Jajuan Shaw’s win­ning agenda

The Covington News - - OPINION - T. Pat Cavanaugh is the pub­lisher of The News. You can reach him at 770-7876397 or pca­vanaugh@ cov­news.com

Betty Ray Shaw ex­plained to us that chil­dren of autism have their own agenda, and when they get some­thing in their mind that they want to, or think they need to do, that’s what they are go­ing to do.

For her 13-year-old grand­son, Jajuan Shaw, that agenda seems to be win­ning. Win­ning at be­ing a kind grand­son; win­ning at be­ing a star speller; win­ning at be­ing what­ever is typ­i­cally as­so­ci­ated with a so-called nor­mal child; and win­ning at swim­ming against the top spe­cial ath­letes from the state of Ge­or­gia.

Jajuan Shaw, as de­scribed in our June 6 edi­tion, cur­rently on cov­news.com, crossed the fin­ish line first in the 25- and 50-me­ter swims at the Spe­cial Olympics State Sum­mer Games held at At­lanta’s Emory Univer­sity re­cently. But this young man does not seem to be done win­ning.

Any words to the con­trary could have been scrapped in 2011. That’s when Jajuan had a col­umn pub­lished where he stated in his own words “God has blessed me with so much and my autism will not hold me back.”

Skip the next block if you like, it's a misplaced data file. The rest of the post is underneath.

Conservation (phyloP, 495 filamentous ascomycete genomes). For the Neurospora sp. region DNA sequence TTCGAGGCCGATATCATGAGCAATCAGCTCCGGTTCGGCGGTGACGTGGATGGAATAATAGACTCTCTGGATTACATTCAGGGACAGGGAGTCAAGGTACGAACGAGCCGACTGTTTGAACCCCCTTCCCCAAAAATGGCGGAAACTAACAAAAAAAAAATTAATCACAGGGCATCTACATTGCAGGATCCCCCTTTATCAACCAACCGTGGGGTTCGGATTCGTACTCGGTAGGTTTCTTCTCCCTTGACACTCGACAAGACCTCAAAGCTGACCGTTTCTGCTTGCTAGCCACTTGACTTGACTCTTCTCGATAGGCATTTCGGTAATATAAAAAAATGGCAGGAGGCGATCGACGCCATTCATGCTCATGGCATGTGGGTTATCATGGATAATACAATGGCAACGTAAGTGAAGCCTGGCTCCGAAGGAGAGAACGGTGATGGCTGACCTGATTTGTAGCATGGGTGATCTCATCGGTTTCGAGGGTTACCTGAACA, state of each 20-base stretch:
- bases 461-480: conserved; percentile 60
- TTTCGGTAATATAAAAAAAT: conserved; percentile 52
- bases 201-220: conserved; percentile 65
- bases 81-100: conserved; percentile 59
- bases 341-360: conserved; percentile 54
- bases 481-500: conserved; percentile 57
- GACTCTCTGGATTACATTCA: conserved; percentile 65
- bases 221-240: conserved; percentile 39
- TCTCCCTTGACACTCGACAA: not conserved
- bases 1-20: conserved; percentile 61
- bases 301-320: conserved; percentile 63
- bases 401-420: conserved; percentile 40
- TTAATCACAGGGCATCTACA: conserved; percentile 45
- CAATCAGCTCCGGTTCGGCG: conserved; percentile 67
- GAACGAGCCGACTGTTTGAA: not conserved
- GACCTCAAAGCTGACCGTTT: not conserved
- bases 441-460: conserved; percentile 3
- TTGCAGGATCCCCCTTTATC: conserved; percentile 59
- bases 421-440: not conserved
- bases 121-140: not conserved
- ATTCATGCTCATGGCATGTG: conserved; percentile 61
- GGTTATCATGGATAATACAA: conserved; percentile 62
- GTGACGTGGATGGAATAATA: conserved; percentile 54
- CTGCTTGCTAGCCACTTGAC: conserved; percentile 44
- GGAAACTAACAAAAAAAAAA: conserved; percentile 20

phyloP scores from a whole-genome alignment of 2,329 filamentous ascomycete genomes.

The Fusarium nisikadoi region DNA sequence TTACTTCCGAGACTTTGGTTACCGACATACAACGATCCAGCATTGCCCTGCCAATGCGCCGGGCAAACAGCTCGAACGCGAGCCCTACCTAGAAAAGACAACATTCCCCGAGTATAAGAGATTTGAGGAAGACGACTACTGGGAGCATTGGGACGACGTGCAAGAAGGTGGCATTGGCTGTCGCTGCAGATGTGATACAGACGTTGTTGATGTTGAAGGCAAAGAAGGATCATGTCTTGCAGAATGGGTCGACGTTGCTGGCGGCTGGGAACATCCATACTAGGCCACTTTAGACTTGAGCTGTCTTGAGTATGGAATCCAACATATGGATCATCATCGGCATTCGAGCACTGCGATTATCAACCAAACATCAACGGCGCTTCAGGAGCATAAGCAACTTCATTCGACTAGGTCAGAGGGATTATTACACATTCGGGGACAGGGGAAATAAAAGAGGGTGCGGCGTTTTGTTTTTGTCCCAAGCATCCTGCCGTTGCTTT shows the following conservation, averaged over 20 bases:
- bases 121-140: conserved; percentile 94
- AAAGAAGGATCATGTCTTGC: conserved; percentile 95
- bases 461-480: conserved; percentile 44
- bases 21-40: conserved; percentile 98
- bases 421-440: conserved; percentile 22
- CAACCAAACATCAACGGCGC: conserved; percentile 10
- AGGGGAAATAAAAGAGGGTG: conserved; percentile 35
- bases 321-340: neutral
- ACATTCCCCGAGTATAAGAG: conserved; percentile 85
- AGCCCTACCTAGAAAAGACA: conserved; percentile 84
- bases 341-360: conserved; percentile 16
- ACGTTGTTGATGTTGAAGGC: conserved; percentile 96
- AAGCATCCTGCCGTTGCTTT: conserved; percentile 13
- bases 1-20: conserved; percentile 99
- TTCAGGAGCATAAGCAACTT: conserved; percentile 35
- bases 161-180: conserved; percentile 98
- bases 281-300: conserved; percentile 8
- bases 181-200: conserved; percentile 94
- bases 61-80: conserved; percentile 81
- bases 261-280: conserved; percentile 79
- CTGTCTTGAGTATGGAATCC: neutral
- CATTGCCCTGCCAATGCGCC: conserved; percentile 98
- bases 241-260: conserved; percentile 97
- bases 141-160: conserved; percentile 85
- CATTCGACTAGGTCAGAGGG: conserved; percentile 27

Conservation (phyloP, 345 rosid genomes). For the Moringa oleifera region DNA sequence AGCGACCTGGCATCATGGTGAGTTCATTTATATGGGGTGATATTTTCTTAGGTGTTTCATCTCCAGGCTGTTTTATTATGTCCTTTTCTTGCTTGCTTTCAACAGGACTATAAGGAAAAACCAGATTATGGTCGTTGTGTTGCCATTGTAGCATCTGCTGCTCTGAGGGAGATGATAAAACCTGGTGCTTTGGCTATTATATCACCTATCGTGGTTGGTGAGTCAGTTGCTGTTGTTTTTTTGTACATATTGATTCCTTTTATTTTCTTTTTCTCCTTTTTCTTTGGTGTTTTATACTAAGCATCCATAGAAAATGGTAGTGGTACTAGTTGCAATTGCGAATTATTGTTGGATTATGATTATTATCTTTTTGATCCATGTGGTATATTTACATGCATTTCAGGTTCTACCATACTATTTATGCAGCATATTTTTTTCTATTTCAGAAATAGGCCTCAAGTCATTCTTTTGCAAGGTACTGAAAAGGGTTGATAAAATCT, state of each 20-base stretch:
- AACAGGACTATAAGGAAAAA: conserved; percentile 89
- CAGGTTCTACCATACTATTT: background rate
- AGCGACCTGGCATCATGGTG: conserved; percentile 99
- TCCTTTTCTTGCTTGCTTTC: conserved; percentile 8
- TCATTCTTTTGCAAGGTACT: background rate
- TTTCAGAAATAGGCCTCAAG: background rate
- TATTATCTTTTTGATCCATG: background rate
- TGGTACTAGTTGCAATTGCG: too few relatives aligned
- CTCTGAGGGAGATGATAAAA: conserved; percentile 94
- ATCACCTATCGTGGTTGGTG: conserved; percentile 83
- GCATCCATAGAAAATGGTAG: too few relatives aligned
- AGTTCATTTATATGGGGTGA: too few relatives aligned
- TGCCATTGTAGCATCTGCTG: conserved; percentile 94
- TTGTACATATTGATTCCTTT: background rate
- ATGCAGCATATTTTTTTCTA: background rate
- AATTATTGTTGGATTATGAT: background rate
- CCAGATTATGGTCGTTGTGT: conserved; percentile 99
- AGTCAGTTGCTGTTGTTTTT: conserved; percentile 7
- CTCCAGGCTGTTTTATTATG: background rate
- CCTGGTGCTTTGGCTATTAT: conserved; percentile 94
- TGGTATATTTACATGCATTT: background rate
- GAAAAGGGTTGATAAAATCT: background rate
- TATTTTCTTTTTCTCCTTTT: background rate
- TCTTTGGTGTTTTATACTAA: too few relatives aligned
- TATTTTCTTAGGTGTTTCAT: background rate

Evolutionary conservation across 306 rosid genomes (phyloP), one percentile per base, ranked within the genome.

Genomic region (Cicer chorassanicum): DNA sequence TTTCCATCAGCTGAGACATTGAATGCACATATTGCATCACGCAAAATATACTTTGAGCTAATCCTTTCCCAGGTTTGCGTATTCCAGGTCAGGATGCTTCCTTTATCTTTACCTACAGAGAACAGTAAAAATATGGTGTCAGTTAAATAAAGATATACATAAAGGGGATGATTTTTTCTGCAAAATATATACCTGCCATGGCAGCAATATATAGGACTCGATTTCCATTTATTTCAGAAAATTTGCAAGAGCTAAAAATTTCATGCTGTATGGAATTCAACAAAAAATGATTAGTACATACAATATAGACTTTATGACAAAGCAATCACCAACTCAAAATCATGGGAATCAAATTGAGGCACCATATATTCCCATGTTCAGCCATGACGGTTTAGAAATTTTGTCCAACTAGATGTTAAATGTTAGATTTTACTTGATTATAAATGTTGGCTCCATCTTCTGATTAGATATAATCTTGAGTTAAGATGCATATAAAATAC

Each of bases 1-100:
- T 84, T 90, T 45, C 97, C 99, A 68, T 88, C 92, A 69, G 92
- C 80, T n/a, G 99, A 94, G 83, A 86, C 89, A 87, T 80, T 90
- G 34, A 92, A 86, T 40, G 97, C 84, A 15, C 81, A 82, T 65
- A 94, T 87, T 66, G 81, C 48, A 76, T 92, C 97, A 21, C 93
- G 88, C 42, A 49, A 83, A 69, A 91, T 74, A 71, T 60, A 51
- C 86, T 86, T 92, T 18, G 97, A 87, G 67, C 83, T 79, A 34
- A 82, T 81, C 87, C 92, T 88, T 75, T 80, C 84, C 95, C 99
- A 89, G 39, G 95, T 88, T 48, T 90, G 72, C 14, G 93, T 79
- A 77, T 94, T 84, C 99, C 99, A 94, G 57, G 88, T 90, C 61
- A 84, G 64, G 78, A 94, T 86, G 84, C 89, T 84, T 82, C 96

Fast for­ward 2 and a half years, and he has de­liv­ered. Jajuan Shaw has had an agenda — to not let his disability hin­der him — and he has stuck to it. For that he is a hero we can look up to. There is no need to let our per­ceived lack of abil­i­ties, gen­der, race, eco­nomic strug­gles, etc. hold us back.

Like Jajuan Shaw, let’s take things one pad­dle, one step and one day at a time, lis­ten­ing and learn­ing, but get­ting to where we want to be.

One of the is­sues fac­ing you if you’re a baby boomer is some­thing that pills and ex­er­cise won’t help. If your par­ents are still alive, they’re still 18-plus years older than you.

My fa­ther is 87. He still is the chap­lain for his lo­cal VFW, has a Meals on Wheels route and has the added re­spon­si­bil­ity of help­ing my mother, who has de­men­tia.

My fa­ther was never a demon­stra­tive in­flu­ence in my life and he never di­rectly dis­ci­plined me, al­though he came close once when I hid the tele­phone bill so that he wouldn’t see that I was mak­ing long dis­tance calls to talk with a young lady I fan­cied. The phone even­tu­ally got cut off. I de­served what­ever I would have got­ten, but he held back.

When I was grow­ing up he worked two jobs and went back to col­lege.

There seems to be a trait that the Great­est Gen­er­a­tion has and that is con­stantly telling sto­ries about their glory days, es­pe­cially when they are with friends or fam­ily. I have heard how my fa­ther won this game or an­other so many times, I could tell the story bet­ter than him.

The sad part about this is that now I find my­self do­ing the same.

I have reached the point in my life that when my fa­ther starts his sto­ries, I just lis­ten and act like I never heard them be­fore. I like to see his smile as he adds a lit­tle bit more fla­vor to each story. I al­ways en­joyed my time with my dad; I still do.